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Tucker Carlson leaves Fox News – reportedly fired by Rupert Murdoch

Tucker Carlson leaves Fox News – reportedly fired by Rupert Murdoch

The dramatic departure of far-right personality Tucker Carlson from Fox News was revealed on Monday.

Fox News Media and Tucker Carlson have mutually decided to split ways, according to a statement from the network. “We thank him for his service to the network both as a host and, prior to that, a contributor.”

According to the announcement, Friday marked the airing of Carlson’s final episode. The network said that starting on Monday, a rotating cast of personalities would headline the 8 p.m. ET time slot until a new permanent presenter is chosen.

According to the Wall Street Journal, Carlson learned of his termination 10 minutes before it was made public.

The decision to oust Carlson came from Rupert Murdoch, the 92-year-old Fox owner, with input from senior Fox officials, the Los Angeles Times reported. Rupert Murdoch’s son and Fox Corp CEO Lachlan Murdoch and Fox News CEO Suzanne Scott made the decision to fire Carlson on Friday evening, according to the Washington Post.

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It was connected to a lawsuit filed by Abby Grossberg, a former senior booking producer on Carlson’s show who claims she faced sexism and a hostile work environment, the Los Angeles Times reported.

Justin Wells, Carlson’s executive producer, is also leaving the network, Semafor reported.

Murdoch was also concerned by Carlson’s embrace of the idea that the January 6 attack on Congress was instigated by the government. On Sunday, CBS 60 Minutes broadcast a segment on Ray Epps, a Texas man Carlson has falsely accused of being an FBI plant at the Capitol.

The Fox host Harris Faulkner addressed Carlson’s departure on air on Monday morning, saying the network and Carlson had “mutually” agreed to separate.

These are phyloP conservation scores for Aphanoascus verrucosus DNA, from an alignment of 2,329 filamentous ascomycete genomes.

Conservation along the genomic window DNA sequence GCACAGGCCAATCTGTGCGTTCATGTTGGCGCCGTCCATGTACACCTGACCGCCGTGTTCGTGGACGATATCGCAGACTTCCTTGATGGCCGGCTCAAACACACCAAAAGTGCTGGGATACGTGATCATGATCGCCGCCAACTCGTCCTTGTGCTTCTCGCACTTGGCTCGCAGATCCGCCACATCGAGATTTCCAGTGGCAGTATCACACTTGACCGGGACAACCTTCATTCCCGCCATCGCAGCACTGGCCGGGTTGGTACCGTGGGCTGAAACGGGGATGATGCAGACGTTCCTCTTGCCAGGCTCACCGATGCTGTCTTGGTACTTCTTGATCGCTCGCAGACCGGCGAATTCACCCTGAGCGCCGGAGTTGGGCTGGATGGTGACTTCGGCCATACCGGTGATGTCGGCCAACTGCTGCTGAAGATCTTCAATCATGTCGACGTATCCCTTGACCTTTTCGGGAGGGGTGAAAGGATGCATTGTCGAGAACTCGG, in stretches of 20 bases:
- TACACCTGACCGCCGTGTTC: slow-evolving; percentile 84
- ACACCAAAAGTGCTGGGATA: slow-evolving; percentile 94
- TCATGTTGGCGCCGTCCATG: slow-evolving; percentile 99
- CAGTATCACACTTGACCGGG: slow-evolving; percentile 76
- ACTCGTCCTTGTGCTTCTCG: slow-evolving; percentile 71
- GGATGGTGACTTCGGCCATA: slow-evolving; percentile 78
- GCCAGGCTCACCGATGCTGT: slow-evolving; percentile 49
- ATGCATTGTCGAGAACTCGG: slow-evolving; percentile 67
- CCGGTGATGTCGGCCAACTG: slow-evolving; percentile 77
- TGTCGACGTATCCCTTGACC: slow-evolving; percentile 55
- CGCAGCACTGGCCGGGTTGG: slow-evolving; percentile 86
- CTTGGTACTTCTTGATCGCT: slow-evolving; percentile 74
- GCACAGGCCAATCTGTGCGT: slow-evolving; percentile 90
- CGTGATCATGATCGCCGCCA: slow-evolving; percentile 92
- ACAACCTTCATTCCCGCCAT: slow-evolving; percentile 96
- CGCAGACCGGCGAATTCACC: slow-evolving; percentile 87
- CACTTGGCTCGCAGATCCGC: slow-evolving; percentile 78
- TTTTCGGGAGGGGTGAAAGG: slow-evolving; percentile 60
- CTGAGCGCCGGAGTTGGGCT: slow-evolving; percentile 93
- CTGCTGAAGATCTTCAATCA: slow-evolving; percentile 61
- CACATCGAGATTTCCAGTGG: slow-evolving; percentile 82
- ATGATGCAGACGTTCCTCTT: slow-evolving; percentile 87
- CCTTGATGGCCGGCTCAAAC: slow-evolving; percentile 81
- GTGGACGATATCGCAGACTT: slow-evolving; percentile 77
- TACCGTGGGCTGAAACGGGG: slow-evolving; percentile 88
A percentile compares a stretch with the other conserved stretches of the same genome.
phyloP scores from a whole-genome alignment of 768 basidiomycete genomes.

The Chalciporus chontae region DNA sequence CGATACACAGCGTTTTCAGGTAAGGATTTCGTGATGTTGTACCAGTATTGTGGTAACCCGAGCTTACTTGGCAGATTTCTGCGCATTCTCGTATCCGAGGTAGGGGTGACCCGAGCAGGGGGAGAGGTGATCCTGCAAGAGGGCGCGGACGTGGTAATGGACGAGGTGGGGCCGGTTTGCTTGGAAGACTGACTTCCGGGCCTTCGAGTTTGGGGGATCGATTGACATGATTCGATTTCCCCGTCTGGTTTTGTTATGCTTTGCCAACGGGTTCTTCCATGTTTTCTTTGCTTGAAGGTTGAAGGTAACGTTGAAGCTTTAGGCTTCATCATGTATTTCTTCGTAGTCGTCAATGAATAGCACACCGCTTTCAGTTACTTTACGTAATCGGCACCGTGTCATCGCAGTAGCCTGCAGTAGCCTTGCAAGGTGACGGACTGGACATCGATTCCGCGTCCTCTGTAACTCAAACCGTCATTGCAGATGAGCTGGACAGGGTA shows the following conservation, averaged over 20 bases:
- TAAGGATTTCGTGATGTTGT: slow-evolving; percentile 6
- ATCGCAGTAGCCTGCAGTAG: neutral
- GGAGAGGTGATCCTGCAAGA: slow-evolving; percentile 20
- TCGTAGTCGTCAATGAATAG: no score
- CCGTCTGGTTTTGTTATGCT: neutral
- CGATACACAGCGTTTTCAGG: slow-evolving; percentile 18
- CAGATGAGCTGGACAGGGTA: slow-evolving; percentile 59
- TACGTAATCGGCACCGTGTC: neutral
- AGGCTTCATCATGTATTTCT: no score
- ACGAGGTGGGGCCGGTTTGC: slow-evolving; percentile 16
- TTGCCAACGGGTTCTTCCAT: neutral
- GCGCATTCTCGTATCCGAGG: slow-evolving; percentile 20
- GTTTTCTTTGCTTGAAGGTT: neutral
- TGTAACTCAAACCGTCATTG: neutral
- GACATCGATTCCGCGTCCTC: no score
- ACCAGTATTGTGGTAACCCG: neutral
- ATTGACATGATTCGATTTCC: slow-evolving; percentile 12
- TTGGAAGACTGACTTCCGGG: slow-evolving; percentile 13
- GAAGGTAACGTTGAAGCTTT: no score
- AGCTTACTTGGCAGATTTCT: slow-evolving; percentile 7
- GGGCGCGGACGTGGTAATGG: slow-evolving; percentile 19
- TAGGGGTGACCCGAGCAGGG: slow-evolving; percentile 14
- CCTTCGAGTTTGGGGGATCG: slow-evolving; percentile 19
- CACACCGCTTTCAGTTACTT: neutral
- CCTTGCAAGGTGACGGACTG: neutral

“We want to thank Tucker Carlson for his service to the network,” she said.

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Carlson is leaving less than a week after Fox settled a defamation lawsuit with Dominion Voting Systems for $787.5m. Filings in the case featured scores of vulgar text messages from Carlson in which he said he “hated [Donald] Trump passionately” and called Sidney Powell, a lawyer for the former president who was spreading false election information, a liar.

“We are very, very close to being able to ignore Trump most nights. I truly can’t wait,” he wrote in one text message in January 2021.

“Sidney Powell is lying by the way. I caught her. It’s insane,” he wrote in another text message in 2020.

Carlson’s exit was also related to negative comments about Fox management revealed in the Dominion case, the Washington Post and Wall Street Journal reported, citing people familiar with Fox thinking.

“Do the executives understand how much credibility and trust we’ve lost with our audience?” Carlson wrote in one text to his producer.

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“We’re playing with fire, for real,” he wrote in another message just after election day, when Fox made an early call for Joe Biden.

“Those fuckers are destroying our credibility,” he wrote. “A combination of incompetent liberals and top leadership with too much pride to back down is what’s happening,” he added later.